We have connected, not only with Nobel Laureates but also with one another. All of you have expressed creative ideas, contagious enthusiasm and profound confidence during our conversations. However, I could not but notice that those young scientists who are attracted by the academic career path showed more of this confidence than those who are considering other directions. Of course as Peter Agre mentioned, I hope many of us will reach our scientific aspirations. I want to encourage in particular the motivated women I have met, so that Ada Yonath will over time enjoy female company on the Lindau stage.


Lindau Alumna Karen Stroobants at lunch with Nobel Laureate Aaron Ciechanover during the 67th Lindau Nobel Laureate Meeting , Picture/Credit: Christian Flemming/Lindau Nobel Laureate Meetings

Lindau Alumna Karen Stroobants at lunch with Nobel Laureate Aaron Ciechanover during the 67th Lindau Nobel Laureate Meeting , Picture/Credit: Christian Flemming/Lindau Nobel Laureate Meetings


To the few who have, with hesitation, expressed their passion to become a teacher, please remember that Ben Feringa might not have taken up a career in science was it not for his high school teacher. To those who have discussed potential opportunities in the policy field, let me remind you that during the opening keynote lecture of this event, Steven Chu would have liked to tell us that science should always be coupled to society, economics, and politics. We need teachers and policy makers, who advocate for the scientific method, at least as much as we need Nobel Prize winners. So whatever career path you decide on, please let it be a positive choice, and one that will enable you to have fun.

Faster Progress for Everyone

Martin Chalfie is promoting preprint archives for biological research papers that will make new results and findings accessible to a significantly bigger audience much faster.


Credit: exdez/iStock.com

Credit: exdez/iStock.com


Important questions that kept cropping up during the 67th Lindau Nobel Laureate Meeting include what the future of research can and will look like and how the status quo can be improved. Beside the oft-mentioned political events and their influence on science, another major issue concerns an intrinsic problem: the publication machinery and the importance of the impact factor. Shortly before the meeting, a number of Nobel Laureates publicly criticised the current journal-ranking method. During the meeting, Martin Chalfie also expressed his view that publications should be assessed more on the basis of their factual quality and less on which journal they appear in. I asked him what he had in mind as an alternative and what steps, if any, he has taken. His solution is: ASAPbio.org – Accelerating Science and Publication in Biology.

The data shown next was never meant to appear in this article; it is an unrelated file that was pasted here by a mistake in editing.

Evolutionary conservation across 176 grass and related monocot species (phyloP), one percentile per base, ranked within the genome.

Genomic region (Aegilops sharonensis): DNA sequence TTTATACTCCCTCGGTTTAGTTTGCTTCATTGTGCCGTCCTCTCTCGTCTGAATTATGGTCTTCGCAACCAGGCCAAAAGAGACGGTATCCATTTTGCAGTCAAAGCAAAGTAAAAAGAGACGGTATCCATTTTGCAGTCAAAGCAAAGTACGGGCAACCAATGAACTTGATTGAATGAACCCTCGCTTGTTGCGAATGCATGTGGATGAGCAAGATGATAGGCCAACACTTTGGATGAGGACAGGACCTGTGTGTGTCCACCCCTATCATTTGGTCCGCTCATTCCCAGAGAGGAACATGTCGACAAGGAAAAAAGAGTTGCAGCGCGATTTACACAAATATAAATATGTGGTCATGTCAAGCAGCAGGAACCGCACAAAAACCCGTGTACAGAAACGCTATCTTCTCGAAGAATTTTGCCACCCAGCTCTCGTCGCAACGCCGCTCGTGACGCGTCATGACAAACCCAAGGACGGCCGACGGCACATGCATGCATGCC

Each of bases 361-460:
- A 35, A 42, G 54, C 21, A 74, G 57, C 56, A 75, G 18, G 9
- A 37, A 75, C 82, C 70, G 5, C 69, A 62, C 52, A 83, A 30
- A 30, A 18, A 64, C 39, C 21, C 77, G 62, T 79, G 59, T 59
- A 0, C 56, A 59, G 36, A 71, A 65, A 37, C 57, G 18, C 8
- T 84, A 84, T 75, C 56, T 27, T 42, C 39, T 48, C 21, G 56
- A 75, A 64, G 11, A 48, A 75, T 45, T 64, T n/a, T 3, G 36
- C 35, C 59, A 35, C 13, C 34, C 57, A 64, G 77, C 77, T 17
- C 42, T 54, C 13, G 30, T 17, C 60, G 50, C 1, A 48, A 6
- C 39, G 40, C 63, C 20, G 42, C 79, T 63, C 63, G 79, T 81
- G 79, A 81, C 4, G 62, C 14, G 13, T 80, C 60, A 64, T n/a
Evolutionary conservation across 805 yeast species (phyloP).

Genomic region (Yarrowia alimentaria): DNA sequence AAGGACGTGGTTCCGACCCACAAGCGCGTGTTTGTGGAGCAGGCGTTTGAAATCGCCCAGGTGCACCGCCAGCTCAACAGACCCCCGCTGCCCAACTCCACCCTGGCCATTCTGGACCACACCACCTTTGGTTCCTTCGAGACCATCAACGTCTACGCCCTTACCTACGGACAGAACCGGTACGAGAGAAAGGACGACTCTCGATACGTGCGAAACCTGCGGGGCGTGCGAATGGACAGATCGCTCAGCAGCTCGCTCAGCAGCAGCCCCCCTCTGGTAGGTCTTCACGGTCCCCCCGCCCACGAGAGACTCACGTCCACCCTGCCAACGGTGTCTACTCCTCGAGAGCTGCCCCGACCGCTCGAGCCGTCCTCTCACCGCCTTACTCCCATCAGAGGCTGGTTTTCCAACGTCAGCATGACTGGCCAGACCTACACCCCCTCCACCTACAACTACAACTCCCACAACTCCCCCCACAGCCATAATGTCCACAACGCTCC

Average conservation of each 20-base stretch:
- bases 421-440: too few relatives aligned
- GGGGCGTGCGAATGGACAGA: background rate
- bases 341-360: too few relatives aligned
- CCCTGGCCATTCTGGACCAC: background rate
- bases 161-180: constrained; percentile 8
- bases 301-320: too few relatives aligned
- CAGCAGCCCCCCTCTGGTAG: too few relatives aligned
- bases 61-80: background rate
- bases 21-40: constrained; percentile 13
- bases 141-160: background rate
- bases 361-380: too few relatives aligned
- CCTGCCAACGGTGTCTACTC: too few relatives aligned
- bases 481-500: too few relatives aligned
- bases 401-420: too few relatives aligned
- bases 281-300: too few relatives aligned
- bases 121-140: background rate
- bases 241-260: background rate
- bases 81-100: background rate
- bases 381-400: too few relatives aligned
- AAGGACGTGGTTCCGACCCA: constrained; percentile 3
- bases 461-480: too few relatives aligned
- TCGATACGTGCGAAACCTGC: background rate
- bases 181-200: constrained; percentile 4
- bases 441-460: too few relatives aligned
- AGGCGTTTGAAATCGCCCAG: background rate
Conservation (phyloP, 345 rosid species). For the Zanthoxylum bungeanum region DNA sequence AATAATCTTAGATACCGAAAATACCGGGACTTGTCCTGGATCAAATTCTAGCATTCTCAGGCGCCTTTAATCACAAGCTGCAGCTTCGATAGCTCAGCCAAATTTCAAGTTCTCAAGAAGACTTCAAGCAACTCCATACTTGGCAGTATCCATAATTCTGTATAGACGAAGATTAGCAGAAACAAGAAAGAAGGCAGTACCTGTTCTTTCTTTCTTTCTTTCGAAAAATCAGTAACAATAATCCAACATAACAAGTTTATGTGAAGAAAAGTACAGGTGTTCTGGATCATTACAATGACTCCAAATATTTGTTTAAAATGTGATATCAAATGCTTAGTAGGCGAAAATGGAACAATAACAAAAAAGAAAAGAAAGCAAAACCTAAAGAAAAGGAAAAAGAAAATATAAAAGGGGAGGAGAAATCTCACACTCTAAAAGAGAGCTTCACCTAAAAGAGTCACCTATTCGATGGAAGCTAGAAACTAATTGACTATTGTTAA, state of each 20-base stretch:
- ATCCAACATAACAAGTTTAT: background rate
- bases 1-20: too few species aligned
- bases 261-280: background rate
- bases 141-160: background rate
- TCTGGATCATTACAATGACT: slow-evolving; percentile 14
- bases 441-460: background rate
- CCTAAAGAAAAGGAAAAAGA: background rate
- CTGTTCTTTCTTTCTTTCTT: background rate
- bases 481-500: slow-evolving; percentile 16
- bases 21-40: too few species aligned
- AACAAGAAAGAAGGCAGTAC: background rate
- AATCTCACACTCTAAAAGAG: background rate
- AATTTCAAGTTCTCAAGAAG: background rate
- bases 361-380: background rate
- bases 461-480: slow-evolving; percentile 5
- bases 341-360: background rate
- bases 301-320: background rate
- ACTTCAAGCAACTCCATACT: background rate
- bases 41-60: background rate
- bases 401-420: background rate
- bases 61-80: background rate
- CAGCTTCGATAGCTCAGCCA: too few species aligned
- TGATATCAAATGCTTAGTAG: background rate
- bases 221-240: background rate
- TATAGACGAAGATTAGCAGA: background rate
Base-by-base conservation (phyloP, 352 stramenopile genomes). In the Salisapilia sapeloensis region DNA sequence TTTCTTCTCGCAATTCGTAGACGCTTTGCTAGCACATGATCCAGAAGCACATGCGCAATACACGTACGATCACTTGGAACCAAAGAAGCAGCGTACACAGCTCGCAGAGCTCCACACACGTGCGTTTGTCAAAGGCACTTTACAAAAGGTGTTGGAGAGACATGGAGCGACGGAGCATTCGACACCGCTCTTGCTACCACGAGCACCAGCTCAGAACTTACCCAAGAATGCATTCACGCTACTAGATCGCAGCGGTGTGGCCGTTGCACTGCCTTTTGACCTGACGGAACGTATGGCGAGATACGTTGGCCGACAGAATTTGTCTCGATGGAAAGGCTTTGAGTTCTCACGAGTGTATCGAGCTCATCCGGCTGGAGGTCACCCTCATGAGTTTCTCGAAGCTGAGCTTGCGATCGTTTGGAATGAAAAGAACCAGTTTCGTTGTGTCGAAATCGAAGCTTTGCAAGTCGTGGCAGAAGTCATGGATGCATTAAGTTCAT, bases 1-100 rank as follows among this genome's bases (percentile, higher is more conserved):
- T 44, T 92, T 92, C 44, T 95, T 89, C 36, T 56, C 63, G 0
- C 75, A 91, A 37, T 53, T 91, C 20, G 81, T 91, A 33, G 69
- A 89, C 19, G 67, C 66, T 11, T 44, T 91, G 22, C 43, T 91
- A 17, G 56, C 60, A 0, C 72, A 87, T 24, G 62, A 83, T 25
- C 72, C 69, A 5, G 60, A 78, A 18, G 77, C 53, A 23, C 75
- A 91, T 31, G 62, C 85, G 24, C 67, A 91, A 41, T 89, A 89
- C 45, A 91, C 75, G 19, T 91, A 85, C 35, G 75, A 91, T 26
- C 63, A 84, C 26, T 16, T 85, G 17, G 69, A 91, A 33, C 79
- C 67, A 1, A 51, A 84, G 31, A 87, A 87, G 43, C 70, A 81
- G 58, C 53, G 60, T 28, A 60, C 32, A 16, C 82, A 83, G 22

ASAPbio is an advocacy group founded by Ron Vale – an initiative instigated by scientists for scientists it aims to make new discoveries within the life science available to a broad audience much faster than previously possible. Chalfie helped launched the initiative in early 2016 together with Harold Varmus, Daniel Colón-Ramos and Jessica Polka, now the director of ASAPbio. “We wanted to develop a preprint archive for biological research. There has been something similar in physics for at least a quarter of a century.” As soon as researchers are ready to share their work and findings with the world, Chalfie continues, they can upload their articles to a preprint archive, where it can then be read and commented on by other scientists as well as by the general public. The largest preprint server for life science-related articles is bioRxiv.